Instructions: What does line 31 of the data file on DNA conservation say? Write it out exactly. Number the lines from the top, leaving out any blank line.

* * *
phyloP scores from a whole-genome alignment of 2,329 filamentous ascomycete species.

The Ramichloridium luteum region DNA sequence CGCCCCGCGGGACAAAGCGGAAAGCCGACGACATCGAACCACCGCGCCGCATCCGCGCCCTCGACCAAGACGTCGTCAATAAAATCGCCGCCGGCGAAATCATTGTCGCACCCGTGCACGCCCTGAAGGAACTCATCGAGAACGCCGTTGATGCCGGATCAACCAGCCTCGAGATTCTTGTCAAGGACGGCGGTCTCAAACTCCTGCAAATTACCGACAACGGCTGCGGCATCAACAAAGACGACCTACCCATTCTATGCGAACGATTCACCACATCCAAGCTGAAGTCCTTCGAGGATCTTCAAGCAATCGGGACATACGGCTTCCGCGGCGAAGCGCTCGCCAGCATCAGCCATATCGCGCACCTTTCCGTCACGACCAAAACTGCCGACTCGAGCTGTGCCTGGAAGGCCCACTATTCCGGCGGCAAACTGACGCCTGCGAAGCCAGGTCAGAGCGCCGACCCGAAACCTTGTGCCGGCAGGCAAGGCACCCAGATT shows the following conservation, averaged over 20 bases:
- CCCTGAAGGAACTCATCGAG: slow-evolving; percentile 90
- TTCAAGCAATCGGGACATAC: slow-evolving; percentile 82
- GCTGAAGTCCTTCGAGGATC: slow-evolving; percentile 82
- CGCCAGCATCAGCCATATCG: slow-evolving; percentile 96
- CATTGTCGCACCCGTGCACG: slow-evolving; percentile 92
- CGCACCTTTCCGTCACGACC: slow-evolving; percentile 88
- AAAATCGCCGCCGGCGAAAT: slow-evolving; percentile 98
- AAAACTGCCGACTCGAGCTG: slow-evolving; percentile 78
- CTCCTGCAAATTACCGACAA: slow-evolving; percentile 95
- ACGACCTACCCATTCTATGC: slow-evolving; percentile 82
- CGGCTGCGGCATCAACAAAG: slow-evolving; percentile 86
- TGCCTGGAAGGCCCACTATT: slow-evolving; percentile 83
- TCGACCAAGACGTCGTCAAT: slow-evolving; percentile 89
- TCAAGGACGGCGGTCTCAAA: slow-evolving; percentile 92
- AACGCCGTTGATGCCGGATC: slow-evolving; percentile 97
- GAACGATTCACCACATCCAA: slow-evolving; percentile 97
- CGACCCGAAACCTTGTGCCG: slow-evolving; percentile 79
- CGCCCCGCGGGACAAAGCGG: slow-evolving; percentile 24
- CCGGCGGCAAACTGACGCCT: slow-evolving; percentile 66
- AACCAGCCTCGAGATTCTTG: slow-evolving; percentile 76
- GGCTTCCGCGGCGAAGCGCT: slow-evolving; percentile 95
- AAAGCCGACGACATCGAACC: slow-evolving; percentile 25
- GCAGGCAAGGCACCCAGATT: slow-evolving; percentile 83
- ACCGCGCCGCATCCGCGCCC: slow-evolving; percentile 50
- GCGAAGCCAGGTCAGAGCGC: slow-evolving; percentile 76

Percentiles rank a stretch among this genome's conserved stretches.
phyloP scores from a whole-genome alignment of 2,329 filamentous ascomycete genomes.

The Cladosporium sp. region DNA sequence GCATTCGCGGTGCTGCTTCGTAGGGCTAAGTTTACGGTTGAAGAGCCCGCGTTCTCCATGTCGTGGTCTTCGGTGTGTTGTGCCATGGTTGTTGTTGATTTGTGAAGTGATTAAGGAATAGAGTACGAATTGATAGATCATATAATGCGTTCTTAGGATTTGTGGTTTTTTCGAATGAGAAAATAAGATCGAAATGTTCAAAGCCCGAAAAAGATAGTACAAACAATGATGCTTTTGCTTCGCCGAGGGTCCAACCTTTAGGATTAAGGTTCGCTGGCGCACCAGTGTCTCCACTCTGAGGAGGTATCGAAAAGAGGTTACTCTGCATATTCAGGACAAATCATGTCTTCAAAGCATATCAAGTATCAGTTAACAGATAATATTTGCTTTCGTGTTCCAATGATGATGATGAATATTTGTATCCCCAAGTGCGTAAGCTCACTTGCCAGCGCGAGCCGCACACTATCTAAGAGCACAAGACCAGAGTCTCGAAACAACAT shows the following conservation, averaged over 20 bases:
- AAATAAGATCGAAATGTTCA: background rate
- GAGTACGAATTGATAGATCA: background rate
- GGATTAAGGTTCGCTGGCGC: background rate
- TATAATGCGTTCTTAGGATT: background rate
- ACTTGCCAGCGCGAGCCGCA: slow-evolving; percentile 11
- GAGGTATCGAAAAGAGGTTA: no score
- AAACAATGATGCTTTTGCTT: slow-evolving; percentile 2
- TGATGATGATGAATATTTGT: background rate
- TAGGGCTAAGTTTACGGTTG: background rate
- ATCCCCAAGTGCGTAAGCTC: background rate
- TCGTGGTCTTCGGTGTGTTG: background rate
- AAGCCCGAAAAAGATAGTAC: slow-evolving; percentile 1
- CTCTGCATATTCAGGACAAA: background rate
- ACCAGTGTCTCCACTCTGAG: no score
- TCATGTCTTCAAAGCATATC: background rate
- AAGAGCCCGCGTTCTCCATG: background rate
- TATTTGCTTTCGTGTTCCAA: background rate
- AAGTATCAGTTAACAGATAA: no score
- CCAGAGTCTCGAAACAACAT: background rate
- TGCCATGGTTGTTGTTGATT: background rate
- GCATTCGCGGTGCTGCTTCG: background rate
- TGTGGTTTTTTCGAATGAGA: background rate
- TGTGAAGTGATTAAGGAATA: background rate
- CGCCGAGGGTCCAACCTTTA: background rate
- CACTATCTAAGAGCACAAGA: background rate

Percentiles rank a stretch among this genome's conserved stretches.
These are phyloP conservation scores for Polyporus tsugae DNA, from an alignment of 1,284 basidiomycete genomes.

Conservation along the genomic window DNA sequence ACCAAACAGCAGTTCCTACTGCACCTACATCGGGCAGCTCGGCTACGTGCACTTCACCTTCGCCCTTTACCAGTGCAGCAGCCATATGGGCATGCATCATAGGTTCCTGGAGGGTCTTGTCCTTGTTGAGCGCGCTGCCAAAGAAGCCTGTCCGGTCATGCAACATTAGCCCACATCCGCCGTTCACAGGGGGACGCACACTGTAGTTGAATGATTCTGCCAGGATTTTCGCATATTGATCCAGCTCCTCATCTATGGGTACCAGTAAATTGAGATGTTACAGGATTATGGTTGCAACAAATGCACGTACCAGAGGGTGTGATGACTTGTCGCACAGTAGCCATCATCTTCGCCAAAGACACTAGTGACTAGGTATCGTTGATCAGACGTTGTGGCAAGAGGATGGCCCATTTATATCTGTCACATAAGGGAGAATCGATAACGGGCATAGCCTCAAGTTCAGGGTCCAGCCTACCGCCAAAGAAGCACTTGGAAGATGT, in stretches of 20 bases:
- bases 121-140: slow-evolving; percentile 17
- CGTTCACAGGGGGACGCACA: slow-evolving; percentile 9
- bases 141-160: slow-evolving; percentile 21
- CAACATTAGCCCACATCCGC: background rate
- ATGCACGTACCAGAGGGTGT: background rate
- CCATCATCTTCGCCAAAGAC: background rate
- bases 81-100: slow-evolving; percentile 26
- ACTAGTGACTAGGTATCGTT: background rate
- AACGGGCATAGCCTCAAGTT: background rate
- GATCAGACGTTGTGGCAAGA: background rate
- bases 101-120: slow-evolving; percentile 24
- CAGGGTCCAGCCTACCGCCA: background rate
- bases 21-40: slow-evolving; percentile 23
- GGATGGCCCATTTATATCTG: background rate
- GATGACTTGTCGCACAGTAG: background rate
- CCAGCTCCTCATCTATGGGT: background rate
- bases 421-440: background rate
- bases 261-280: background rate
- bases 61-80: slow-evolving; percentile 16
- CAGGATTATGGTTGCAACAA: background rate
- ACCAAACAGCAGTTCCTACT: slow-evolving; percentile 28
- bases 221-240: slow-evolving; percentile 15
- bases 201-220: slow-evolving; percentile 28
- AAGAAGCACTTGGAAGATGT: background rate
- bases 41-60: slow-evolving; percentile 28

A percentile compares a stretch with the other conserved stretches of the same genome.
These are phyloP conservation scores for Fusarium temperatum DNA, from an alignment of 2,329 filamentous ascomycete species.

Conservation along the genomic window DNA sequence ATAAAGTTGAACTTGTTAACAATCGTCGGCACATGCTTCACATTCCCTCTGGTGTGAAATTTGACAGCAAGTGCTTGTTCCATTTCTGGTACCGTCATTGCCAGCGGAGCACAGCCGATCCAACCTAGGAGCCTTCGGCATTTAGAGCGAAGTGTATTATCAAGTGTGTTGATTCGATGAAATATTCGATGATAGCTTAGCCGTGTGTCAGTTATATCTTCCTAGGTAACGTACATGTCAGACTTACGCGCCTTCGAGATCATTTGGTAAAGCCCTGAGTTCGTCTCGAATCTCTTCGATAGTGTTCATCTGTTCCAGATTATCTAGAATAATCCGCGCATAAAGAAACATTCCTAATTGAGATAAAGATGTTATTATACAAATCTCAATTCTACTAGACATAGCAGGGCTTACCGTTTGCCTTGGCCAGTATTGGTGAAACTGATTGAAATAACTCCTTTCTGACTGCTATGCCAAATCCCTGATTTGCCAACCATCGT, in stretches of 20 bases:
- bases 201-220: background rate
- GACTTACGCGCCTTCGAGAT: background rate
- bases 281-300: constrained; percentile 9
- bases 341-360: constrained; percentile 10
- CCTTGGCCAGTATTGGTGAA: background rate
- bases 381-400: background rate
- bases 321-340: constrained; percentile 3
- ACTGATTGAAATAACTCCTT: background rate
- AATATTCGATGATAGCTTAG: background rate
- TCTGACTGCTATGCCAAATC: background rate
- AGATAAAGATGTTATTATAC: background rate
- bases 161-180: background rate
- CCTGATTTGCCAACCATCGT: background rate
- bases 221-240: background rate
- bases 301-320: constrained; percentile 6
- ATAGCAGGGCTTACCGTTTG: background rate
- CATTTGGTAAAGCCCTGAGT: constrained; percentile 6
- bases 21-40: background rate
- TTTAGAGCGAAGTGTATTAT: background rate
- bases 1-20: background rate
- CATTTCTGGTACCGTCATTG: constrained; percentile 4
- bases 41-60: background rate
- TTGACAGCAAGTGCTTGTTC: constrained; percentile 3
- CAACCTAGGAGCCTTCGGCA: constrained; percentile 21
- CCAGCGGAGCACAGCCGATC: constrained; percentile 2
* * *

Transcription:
- AAATAAGATCGAAATGTTCA: background rate